by Karim Salahie ('26)
Chess is one of the most iconic board games, having been popular for over a thousand years; though a simple game, it is often associated with intellect.
Over the past few months, the popularity of chess has been substantially increasing and has reached an all time high through more interest being shown—especially here at SBHS. With this spike in interest, junior Om Janamanchi, along with his friends Ishaan Sinha and Aryan Kashyap, has plans to start a chess club in the 2023-24 school year with science teacher Mr. Michael Poot and math teacher Mr. Stephen Trainor as advisors.
Janamanchi wants to create more interest in chess and expand its audience, as the game encourages partnership and entertainment for everyone.
His plan to “enrich students in finding an enjoyable pastime” have become widespread in SBHS, with over 130 students mentioning their interest in his Google form. As an activity that brings many together, more students will meet and interact with each other.
The last time a chess club ran in SBHS was over ten years ago with running competitive tournaments and learning opportunities. The plans to bring back the club have been ongoing, with Sinha mentioning that “the efforts have been six years of filling out forms to have the club approved.”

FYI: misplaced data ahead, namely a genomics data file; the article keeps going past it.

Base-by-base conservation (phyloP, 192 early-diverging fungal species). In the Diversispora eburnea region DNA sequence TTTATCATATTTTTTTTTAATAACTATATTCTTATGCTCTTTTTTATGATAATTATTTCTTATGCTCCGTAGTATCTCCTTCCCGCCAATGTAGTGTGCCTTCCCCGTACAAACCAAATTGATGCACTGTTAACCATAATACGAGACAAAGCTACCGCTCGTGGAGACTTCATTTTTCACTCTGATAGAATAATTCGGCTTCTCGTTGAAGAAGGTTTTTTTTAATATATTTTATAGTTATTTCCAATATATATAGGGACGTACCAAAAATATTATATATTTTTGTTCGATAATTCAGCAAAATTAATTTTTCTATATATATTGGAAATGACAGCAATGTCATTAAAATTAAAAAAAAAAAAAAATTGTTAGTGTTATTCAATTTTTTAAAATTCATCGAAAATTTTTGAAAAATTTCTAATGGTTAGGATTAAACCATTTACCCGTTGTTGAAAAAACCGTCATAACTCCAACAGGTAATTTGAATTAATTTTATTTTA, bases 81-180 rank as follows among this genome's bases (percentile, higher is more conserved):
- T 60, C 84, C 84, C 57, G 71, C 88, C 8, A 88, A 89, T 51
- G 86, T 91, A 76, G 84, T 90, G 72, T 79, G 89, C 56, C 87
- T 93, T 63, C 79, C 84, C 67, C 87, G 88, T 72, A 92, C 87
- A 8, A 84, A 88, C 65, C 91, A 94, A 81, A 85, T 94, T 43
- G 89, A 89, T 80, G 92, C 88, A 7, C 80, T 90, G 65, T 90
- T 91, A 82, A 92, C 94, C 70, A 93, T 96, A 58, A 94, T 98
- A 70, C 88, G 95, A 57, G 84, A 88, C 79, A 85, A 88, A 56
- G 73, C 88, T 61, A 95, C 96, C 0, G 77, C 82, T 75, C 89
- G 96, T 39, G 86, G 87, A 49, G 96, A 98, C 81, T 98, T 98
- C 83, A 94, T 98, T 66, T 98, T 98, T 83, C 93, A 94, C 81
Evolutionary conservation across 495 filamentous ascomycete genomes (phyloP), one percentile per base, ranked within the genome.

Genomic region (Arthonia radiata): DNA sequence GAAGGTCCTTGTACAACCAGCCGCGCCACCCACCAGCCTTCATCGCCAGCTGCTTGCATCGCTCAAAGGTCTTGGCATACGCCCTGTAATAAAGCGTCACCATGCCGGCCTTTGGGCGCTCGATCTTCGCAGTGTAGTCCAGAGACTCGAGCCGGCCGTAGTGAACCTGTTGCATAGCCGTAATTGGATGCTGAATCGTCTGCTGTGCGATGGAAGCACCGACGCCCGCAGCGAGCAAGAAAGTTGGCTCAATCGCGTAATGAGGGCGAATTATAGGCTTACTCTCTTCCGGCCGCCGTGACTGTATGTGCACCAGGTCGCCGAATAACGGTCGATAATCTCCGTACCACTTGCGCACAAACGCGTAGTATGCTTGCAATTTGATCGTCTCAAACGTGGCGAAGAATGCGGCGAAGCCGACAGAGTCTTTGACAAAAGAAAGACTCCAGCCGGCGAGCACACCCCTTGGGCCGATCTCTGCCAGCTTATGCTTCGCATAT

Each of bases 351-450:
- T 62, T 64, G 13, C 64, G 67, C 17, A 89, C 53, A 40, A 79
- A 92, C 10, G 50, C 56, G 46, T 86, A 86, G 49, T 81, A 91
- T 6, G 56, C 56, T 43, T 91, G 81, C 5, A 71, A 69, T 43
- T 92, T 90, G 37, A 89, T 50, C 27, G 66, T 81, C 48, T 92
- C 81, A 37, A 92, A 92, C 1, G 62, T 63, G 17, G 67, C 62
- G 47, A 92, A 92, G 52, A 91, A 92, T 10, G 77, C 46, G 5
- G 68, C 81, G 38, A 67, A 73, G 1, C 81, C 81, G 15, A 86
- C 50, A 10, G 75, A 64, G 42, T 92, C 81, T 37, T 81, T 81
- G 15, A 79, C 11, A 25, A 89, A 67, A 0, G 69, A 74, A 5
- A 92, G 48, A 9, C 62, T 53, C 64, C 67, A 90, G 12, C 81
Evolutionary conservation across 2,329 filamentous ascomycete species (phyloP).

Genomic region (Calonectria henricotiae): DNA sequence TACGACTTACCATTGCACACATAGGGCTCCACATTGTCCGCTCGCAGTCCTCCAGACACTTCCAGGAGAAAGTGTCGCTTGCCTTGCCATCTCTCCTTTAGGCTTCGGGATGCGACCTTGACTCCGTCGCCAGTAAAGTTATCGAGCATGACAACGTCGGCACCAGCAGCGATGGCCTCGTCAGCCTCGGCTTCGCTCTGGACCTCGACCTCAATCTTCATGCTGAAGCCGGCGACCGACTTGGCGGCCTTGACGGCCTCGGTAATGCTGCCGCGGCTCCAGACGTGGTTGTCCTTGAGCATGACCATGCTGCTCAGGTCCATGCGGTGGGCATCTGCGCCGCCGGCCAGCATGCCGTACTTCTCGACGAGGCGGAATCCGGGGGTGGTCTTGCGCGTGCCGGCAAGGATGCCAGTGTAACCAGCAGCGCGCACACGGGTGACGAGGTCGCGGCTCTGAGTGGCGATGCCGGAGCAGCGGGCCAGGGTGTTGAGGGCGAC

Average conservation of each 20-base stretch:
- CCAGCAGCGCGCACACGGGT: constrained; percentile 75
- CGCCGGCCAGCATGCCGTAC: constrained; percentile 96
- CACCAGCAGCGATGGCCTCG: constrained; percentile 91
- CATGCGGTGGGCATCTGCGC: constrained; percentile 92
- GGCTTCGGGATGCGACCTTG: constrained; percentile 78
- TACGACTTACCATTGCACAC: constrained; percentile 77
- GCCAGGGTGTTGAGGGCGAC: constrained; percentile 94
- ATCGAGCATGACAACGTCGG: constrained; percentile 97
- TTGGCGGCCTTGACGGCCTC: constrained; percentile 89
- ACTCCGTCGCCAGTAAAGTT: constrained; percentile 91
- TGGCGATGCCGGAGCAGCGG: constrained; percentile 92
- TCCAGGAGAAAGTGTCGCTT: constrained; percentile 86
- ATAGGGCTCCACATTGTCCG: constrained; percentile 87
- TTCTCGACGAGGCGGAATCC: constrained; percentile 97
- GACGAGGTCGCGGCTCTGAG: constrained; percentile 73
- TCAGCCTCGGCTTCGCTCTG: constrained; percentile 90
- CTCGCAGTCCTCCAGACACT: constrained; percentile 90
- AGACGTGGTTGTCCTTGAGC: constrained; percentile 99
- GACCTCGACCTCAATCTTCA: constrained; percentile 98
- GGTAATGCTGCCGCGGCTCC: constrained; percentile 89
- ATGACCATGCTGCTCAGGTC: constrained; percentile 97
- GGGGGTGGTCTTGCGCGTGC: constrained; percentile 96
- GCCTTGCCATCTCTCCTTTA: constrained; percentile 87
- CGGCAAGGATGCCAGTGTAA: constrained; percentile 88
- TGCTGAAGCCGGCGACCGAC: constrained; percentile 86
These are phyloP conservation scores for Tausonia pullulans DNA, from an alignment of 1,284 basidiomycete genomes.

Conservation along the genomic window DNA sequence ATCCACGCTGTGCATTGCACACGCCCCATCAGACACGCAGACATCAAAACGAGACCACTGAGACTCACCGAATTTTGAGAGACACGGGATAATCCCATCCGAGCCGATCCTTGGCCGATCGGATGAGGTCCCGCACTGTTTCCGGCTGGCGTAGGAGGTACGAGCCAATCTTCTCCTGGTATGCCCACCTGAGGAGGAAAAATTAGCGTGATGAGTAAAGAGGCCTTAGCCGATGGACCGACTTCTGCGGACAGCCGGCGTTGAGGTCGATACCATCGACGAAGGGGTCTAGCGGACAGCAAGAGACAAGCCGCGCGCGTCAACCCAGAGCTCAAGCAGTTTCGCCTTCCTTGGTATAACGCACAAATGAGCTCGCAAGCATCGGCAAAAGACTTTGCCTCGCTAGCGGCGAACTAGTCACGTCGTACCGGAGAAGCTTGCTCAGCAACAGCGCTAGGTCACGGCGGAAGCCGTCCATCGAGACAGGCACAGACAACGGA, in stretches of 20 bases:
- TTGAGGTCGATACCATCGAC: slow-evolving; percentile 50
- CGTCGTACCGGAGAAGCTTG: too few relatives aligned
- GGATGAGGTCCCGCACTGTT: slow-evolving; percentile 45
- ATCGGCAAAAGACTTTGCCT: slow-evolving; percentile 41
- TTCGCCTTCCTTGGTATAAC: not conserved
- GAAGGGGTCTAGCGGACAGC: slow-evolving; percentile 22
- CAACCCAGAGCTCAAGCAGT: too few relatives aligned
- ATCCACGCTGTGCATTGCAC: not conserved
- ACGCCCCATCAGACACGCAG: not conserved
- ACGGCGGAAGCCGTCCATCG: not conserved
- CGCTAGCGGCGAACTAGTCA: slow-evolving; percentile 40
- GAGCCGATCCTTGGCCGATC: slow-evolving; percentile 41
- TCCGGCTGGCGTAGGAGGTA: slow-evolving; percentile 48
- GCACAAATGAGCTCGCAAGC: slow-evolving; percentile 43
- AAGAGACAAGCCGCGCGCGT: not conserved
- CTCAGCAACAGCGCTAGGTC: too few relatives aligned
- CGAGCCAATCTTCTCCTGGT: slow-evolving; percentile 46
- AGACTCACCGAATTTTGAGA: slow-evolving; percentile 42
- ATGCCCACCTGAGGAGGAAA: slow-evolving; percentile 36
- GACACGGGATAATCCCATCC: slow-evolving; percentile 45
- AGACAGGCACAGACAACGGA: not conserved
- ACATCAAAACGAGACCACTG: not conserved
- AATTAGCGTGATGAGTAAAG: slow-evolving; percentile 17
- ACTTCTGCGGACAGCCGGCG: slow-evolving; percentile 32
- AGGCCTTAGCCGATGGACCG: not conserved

With today’s easy accessibility in playing through online means and inexpensive chess boards, it will be much easier for all people to learn or expand their knowledge of chess in this club. If needed, English teacher Mr. James Noebels volunteered to donate boards to help the club save money, as he mentioned there is a small supply of chess boards at hand.
Having survived more than one thousand years, chess is an important part of history, and continuing the tradition of playing at SBHS will allow the game to be passed on. Over the course of chess history, humans have significantly improved. Today more than ever, people have been able to learn more and learn faster through easy accessibility to guides and computer engines.
Not only is chess an enjoyable pastime, but studies have proven that it decreases chances of brain diseases and helps people recover from brain damage. Through a fun game, players stimulate many cognitive skills and subconsciously improve their memory, reaction time, and ability to solve problems.
Chess also brings competition, not only through club games, but also with state and nationwide tournaments, possibly allowing members at SBHS to compete.
Janamanchi says he has “hopes to be able to get students who enjoy the competition at the SBHS chess club to participate in such tournaments, while also allowing low-pressure tournaments to go on within the club.”
Mr. Poot says “If all is approved, the chess club will run in the 2023-2024 school year. Anyone interested in playing or learning chess with peers is welcome to join.”